Furthermore, educating staff, students and parents on the 9 pillars of digital citizenship can help to create a safe digital environment for everyone. Aspects of this model, such as online safety awareness, password protection, and appropriate usage give everyone the tools to be safe online and act as an important frontline against the majority of cybersecurity threats.



2. Create firm policies and guidelines to be followed

Formulating a clear and logical set of policies and guidelines is one of the first steps to ensuring data safety. This policy should be thorough and take into account the realities of how devices and software are used in the school. 

It should also outline exactly who is responsible for what and where accountability lies. This creates awareness at all stages of technology use and prevents it simply becoming an administration issue. Policies should also be backed up by close monitoring of how devices are used by staff and students.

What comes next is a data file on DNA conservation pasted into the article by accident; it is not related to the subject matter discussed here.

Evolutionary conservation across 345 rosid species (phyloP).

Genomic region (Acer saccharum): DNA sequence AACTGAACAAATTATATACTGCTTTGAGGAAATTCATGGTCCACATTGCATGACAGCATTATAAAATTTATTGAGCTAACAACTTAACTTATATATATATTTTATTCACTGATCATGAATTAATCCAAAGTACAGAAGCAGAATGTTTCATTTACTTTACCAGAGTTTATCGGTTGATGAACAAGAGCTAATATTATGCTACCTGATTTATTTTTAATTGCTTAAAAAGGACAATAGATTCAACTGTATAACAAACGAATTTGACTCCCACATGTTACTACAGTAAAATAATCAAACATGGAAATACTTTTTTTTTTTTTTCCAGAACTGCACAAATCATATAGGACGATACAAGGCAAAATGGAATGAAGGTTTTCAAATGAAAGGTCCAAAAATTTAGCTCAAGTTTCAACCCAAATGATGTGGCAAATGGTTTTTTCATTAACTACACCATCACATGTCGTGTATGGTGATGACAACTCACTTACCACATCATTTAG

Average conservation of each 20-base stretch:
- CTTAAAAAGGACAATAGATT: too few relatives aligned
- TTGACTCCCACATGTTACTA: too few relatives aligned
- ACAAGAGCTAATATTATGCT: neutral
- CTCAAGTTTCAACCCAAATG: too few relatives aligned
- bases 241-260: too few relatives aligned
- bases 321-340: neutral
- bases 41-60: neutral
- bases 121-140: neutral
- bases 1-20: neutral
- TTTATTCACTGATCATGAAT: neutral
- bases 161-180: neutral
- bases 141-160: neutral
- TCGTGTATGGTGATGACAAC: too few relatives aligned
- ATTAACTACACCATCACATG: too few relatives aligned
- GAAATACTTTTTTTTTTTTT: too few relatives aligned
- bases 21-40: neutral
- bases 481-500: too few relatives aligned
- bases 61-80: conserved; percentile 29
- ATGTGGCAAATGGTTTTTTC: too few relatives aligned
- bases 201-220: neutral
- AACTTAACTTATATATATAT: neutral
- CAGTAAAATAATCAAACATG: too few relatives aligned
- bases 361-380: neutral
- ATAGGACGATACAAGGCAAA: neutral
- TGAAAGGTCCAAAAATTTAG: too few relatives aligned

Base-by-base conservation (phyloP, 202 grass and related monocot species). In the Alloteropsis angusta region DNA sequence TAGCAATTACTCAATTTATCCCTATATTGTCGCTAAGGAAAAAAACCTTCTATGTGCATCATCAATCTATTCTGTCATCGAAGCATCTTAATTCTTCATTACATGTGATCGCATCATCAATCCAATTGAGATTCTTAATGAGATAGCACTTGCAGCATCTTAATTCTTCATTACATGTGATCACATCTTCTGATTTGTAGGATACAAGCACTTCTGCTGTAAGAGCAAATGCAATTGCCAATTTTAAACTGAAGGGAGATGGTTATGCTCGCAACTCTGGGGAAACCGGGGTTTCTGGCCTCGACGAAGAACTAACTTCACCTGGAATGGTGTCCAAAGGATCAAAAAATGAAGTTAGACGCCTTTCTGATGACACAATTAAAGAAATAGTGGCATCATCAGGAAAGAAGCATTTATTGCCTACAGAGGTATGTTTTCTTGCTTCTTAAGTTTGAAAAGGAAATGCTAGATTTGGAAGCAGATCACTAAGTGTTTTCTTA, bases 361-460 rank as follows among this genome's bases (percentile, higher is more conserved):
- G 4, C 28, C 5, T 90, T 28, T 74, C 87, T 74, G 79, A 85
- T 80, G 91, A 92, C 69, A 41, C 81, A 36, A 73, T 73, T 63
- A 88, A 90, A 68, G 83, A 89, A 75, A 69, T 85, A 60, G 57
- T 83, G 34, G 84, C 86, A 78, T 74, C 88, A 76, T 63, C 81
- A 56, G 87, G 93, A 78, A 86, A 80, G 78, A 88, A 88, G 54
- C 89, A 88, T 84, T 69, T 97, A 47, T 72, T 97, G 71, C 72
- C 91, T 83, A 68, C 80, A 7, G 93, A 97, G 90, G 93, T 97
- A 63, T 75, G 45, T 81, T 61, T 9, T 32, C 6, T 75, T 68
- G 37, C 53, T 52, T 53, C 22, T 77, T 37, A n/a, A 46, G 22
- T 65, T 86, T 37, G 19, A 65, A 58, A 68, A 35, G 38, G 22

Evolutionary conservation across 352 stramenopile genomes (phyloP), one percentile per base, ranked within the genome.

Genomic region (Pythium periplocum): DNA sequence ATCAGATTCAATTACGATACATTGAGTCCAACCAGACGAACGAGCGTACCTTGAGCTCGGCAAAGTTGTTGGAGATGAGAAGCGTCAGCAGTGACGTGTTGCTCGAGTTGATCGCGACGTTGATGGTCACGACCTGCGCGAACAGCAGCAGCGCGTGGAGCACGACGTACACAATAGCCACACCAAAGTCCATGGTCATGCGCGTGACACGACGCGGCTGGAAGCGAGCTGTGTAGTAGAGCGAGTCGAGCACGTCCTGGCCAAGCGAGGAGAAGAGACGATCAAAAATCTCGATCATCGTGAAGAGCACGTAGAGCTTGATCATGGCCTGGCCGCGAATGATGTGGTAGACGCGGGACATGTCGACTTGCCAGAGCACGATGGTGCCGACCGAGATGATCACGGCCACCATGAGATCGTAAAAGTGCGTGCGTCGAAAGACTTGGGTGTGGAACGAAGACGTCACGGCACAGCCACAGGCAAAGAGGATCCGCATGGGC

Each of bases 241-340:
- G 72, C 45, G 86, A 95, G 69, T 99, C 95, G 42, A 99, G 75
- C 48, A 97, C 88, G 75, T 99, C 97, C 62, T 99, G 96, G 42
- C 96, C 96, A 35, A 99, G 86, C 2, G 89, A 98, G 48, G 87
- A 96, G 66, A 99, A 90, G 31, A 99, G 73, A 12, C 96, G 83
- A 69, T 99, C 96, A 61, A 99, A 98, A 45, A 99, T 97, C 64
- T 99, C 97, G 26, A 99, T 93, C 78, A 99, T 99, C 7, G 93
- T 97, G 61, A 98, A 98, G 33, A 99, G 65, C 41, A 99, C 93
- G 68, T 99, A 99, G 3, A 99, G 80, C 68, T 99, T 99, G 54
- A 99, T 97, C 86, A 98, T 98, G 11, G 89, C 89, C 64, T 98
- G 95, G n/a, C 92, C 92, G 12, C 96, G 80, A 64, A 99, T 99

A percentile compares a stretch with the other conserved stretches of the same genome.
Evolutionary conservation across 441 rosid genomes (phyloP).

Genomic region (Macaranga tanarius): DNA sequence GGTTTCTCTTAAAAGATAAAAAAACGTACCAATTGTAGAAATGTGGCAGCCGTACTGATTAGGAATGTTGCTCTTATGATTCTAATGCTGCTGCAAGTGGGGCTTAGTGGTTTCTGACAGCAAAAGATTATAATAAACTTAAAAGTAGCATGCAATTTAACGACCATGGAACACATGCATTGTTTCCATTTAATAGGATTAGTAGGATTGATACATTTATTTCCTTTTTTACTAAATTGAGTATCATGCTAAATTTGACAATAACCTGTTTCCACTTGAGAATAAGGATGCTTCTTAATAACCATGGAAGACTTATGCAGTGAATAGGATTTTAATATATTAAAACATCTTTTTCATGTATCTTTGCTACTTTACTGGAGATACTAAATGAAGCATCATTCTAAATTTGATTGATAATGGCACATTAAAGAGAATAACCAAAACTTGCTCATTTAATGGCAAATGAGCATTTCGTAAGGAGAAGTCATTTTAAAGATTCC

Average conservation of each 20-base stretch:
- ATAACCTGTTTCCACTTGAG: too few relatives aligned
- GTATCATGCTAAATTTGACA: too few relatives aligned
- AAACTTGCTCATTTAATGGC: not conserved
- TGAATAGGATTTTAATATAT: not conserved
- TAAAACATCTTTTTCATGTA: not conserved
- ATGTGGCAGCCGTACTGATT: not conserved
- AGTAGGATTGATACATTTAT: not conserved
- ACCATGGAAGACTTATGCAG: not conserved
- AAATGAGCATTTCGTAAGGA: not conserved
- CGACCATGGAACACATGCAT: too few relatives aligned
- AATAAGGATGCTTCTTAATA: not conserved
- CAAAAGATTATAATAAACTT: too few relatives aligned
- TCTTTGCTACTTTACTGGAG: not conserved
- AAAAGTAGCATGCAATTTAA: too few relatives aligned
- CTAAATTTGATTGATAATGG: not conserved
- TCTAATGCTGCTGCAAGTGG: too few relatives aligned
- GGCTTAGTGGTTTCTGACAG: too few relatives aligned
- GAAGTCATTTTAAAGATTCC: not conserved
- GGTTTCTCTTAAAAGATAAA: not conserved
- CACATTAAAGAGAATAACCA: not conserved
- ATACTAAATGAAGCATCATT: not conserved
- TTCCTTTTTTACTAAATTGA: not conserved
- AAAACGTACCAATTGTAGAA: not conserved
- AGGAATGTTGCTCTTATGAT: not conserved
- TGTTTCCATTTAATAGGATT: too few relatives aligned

Guidelines and policies are your only protection from a “socially engineered” breach. The most common method of gaining unauthorized access to user data is still simply asking for it. Make sure every staff member knows how to verify external requests for access to any student data.


3. Protect sensitive data

Where possible prevent access to sensitive data by enshrining administrative privileges and regularly evaluating them. Multi-factor authentication for devices should also be used to prevent adversaries from gaining access to systems where data may be stored.